April 18, 2024

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Growing Things: Latest Prairie Garden ushers in new year of growing

Published annually since 1937, this year’s edition is dedicated to climate-aware gardening

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I just received my review copy of The Prairie Garden and if you’re looking for a last-minute gift for the gardener in your life, this is it. It’s truly one of my favourite publications, always topical and extremely helpful whether you’re a rookie or veteran gardener. The Prairie Garden is a non-profit publication dedicated to the advancement of horticulture on the Prairies. It is a digest-sized softcover book published annually since 1937 by a volunteer organization. The orientation of the publication is always prairie-based but certainly applicable to many areas in Canada.

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This year’s edition focuses on climate awareness and the guest editor is Dr. Danny Blair. Dr. Blair is a co-director of the Prairie Climate Centre and a professor in the department of geography at the University of Winnipeg. His expertise is climatology and his research looks at climate change with a particular focus on the Prairie provinces. Dr. Blair and a number of his colleagues, as well as several of the other authors, provide information to help understand climate change, how it’s affecting us now and how it will continue to influence our future home-gardening practices.

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The publication offers tips on lessening your carbon footprint by reducing the use of plastic, for example. Several of the articles deal with xeriscaping, which is the use of drought-tolerant plants. In light of the drought periods much of Western Canada has been facing in the last few summers, choosing plants tolerant of these dry environments can help us be better gardeners and friends with nature. Xeriscaping might well be the way of gardening in the future. In these times of climate change, it certainly is the environmentally-friendly method of gardening.

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I encourage you to go to The Prairie Garden website where you can order the 2023 copy or other gardening annuals.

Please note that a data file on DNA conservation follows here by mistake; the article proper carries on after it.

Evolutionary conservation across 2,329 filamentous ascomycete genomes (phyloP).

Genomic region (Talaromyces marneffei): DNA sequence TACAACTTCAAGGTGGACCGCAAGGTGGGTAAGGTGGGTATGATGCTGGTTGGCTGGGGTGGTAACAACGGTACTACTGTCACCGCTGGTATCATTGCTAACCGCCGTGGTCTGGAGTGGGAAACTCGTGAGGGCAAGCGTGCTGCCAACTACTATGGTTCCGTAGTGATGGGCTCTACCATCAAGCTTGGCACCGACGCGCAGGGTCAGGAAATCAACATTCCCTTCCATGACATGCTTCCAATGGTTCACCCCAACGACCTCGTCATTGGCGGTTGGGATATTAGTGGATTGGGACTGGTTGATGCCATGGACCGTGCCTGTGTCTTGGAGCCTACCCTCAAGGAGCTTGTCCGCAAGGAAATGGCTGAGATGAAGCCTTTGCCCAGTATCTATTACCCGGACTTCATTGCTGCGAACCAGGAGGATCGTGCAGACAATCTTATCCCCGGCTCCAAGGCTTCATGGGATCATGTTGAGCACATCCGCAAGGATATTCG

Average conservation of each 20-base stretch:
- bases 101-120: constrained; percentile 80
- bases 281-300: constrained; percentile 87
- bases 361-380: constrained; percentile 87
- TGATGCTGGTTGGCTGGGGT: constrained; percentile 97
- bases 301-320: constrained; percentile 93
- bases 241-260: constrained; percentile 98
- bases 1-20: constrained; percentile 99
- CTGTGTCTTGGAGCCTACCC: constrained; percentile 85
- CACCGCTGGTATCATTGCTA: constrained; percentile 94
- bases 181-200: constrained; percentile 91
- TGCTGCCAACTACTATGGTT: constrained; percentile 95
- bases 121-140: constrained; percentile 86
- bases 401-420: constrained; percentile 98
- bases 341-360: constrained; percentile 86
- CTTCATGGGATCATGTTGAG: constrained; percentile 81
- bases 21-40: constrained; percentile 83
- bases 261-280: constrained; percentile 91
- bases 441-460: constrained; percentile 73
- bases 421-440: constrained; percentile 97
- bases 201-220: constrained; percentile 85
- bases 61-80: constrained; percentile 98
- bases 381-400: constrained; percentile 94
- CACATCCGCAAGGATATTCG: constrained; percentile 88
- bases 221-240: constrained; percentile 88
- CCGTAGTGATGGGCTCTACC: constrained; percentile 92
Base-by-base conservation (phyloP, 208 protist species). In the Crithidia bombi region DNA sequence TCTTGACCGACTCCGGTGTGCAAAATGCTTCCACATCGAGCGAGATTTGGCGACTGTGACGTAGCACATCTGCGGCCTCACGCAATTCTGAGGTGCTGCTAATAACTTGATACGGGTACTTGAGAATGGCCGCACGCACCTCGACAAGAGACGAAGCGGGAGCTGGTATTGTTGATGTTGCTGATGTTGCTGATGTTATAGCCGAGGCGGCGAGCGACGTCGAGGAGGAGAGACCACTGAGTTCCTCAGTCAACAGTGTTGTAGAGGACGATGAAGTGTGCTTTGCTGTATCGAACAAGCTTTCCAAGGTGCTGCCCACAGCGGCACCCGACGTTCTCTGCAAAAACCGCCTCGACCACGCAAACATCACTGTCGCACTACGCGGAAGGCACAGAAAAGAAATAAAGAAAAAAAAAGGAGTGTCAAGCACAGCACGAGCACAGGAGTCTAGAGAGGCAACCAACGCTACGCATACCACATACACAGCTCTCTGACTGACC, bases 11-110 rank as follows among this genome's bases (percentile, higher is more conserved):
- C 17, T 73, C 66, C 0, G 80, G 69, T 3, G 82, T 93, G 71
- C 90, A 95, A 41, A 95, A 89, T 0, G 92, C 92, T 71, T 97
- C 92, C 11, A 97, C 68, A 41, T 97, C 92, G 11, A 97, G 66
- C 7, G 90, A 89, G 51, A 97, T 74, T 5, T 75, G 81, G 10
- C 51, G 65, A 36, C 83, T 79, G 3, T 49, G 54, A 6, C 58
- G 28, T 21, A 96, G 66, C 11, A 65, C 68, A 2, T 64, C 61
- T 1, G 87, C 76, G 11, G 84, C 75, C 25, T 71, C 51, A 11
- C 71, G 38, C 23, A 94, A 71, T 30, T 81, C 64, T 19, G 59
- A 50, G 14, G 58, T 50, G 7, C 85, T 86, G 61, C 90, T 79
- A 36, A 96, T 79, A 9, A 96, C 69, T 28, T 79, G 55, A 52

You can also purchase copies at Greenland Garden Centre, Parkland Garden Centre and Hannas Seeds in Lacombe but I suggest calling ahead to make sure they have the book in stock.

Extend Christmas-tree freshness

Next, some tips on getting the most life out of your fresh Christmas tree. With my trees, I cut the trunk when it is brought home about 2.5 cm from the bottom. I then put it into a container of water in the garage. I know the water is likely to freeze but it does give the tree a drink after you make the first cut. If you leave the tree out in the garage for a week or so you will need to make a second cut just a centimetre above the first cut before you bring it into the house.

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Always keep the tree well-supplied with water. Check the water level in the stand several times each day. Trees may use several liters of water each day. Keeping the tree supplied with fresh water is absolutely critical to the tree’s longevity.

  • Never let the water level fall below the base of the tree. If this occurs, the cut end can seal over, preventing further water uptake. The tree must then be taken down and a fresh cut made to allow water uptake.
  • Adding aspirin, soda water, bleach or sugar to the water in the tree stand is no more effective in keeping the tree fresh than adding plain water each day. In fact, the bleach can harm the tree.

Family Fun Edmonton has a great website on choosing the best Christmas tree along with a list of some of the tree lots and U-cut sites.

I’d like to wish all my readers and gardening friends a very Merry Christmas and happy holiday season. May the New Year bring health, peace and much happiness to you and yours.

Learn more by emailing your questions to [email protected], reading past columns at EdmontonJournal.com or my book, Just Ask Jerry. You can also follow me on Twitter @justaskjerry01.

 

 

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